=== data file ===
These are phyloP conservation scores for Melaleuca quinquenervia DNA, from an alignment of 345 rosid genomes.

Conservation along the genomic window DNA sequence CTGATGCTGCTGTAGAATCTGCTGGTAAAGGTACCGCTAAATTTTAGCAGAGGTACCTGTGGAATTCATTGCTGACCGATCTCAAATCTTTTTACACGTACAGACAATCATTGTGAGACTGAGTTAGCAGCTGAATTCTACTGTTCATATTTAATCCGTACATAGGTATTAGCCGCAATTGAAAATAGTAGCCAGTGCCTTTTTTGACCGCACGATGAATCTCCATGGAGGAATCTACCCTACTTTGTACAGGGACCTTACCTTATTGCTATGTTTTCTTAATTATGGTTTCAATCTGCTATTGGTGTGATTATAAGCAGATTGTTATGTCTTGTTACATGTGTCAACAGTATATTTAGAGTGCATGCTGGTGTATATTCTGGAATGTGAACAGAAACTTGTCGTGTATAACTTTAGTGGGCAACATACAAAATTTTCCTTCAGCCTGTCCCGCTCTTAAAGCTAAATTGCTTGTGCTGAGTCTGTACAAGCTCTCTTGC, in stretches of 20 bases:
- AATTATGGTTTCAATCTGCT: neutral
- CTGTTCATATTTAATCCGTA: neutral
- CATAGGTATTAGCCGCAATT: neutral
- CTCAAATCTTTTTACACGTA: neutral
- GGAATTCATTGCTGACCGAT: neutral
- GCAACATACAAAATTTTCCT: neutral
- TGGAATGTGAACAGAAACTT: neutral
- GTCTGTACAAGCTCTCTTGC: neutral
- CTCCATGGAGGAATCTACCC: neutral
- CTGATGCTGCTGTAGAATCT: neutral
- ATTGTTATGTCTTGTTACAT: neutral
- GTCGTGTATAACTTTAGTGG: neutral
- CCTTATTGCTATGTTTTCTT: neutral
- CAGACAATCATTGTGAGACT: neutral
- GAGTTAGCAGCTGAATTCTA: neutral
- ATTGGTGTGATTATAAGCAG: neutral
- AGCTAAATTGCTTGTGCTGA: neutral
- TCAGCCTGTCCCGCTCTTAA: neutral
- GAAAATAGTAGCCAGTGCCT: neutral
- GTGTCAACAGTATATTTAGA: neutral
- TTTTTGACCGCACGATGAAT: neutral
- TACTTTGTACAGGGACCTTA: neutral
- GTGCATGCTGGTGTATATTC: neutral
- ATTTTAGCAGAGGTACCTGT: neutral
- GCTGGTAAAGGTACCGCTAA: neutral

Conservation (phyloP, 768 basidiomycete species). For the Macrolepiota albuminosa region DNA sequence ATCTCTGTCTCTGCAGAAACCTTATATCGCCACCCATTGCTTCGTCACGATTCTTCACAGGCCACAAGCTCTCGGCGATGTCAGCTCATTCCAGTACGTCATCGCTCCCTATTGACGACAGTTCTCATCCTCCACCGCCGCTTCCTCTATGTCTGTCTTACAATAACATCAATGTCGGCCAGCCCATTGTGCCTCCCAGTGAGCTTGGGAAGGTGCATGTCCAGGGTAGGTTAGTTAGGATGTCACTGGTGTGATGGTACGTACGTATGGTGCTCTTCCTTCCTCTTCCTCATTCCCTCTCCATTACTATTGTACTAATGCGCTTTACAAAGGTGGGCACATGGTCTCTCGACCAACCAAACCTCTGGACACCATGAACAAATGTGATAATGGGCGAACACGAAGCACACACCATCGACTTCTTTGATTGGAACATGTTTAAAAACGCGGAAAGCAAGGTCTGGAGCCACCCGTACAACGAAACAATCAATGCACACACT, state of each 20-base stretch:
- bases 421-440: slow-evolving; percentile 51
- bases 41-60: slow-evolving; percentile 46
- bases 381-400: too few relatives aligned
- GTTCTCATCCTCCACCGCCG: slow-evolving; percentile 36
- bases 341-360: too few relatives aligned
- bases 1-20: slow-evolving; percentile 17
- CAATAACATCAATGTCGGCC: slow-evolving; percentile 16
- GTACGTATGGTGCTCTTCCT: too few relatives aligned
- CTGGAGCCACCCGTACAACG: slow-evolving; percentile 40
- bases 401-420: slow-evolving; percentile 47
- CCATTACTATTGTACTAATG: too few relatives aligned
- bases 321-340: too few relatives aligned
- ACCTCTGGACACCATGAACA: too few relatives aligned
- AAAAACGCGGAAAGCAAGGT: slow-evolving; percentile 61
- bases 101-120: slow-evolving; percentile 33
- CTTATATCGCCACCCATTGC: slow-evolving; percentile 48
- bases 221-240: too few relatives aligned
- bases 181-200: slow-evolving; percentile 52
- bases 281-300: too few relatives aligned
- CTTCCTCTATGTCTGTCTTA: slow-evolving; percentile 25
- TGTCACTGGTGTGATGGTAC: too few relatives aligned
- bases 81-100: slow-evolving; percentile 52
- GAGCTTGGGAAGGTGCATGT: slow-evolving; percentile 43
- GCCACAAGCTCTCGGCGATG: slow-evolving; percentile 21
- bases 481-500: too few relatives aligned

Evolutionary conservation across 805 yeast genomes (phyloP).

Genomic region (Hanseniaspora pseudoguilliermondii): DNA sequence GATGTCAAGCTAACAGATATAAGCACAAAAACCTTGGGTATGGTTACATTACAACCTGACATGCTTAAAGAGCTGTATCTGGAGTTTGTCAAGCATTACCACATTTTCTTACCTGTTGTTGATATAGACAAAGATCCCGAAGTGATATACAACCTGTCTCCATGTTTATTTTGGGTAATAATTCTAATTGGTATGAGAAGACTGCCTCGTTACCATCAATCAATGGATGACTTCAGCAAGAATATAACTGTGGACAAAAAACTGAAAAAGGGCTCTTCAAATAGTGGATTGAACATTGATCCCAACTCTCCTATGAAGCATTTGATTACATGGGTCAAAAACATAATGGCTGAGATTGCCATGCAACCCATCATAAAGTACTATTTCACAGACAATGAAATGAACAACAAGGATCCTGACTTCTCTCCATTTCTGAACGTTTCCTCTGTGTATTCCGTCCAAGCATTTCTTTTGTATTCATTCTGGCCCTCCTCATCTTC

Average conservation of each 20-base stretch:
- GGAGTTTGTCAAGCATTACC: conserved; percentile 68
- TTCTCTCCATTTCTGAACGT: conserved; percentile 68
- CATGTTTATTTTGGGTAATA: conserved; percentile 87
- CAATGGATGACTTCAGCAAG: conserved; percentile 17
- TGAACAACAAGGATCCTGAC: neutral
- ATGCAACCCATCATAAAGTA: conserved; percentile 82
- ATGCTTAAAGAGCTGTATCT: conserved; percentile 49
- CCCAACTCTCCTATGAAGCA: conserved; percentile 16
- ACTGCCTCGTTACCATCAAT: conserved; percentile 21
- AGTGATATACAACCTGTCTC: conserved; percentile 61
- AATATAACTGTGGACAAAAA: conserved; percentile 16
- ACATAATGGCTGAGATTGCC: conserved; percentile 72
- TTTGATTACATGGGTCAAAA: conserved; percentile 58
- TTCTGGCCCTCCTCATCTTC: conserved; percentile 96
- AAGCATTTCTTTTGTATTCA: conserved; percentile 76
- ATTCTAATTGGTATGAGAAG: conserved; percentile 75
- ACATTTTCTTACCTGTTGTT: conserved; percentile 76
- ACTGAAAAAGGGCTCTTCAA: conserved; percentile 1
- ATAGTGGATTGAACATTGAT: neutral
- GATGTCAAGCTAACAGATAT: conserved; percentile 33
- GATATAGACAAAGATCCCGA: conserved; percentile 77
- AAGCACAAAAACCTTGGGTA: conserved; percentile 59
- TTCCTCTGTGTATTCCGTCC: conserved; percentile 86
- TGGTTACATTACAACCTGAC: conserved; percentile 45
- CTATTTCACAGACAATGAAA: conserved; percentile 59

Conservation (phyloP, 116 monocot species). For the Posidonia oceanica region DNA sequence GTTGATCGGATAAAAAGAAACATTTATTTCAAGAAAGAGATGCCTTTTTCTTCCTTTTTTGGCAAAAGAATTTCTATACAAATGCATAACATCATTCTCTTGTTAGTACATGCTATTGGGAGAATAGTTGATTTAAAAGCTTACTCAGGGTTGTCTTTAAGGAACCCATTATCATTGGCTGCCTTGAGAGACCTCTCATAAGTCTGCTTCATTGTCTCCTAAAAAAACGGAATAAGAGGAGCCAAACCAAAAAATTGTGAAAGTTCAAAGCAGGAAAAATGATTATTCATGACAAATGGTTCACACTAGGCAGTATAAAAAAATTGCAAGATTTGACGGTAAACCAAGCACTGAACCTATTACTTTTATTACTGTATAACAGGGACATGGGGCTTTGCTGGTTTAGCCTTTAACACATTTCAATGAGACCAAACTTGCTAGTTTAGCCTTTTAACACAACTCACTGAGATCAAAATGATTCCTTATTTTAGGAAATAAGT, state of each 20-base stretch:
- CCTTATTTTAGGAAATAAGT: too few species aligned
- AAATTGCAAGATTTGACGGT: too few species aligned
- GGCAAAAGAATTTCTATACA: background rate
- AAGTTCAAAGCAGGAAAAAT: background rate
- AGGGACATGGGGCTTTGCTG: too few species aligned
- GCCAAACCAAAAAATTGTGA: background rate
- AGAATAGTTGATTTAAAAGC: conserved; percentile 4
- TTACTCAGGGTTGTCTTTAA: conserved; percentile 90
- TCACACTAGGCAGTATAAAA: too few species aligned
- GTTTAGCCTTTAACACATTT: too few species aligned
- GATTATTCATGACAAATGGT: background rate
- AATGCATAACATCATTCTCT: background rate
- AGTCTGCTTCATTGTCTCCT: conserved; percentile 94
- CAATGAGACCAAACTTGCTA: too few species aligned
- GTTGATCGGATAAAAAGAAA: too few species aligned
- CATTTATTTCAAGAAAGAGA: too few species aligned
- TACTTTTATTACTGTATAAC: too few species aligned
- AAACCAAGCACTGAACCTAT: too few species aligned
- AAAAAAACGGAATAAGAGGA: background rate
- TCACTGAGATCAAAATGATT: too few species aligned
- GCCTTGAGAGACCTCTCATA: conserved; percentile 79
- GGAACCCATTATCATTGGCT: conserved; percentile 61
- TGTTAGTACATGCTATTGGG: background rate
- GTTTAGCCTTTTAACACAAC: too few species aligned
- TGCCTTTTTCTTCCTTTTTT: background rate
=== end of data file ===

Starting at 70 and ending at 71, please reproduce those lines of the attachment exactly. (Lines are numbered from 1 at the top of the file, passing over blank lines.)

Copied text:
- TTCTGGCCCTCCTCATCTTC: conserved; percentile 96
- AAGCATTTCTTTTGTATTCA: conserved; percentile 76